The Innisfree Poetry Journal

by Jennifer Pruden Colligan

At four, one daughter was twins
with her best friend. They stood in the
school hallway in matching sweatshirts
with three woolly sheep marching
across their bony chests. Four wrists
poked out of red sleeves—two
dark and two pale.
At four, another daughter says,
wouldn't it be funny if a family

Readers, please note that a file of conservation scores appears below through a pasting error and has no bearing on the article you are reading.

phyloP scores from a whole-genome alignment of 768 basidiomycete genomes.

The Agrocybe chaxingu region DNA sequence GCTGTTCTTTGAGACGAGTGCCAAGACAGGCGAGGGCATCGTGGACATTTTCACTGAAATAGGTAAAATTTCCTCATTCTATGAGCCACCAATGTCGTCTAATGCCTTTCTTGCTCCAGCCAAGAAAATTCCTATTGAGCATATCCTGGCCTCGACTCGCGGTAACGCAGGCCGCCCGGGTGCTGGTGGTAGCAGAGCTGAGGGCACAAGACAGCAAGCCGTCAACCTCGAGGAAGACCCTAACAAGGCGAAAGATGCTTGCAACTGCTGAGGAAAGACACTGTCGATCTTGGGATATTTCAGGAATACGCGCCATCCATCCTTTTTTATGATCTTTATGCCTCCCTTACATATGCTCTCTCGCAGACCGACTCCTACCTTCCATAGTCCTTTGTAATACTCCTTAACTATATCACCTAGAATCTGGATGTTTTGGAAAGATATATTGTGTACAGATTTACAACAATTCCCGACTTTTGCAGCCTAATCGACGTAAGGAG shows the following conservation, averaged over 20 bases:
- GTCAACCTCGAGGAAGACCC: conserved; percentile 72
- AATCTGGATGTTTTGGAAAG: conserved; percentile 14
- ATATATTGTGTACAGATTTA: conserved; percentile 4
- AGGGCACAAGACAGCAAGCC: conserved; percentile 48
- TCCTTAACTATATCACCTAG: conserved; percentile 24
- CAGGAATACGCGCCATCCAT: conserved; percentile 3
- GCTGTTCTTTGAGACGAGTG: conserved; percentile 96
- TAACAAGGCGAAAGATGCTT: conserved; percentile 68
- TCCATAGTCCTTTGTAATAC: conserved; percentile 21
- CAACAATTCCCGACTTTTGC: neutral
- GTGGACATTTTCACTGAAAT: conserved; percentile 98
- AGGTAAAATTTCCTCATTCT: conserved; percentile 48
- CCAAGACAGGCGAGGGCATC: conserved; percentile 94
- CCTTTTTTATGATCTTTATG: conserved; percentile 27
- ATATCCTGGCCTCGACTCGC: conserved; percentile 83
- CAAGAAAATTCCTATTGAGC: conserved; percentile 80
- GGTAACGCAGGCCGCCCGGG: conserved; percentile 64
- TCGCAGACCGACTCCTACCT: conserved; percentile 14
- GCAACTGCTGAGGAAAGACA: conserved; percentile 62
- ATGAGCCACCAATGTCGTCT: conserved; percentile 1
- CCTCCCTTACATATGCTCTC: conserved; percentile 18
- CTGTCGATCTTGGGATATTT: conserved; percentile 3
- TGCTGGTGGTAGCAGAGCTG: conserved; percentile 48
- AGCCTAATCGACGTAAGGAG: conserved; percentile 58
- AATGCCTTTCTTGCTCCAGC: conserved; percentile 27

had a black dad and a white mom.
That would be weird, she says,
in the restaurant where all the families
have segregated themselves.
I say, my hair is brown and yours
is blond. Is that weird?
That’s different, she claims.
You have more skin
than hair.

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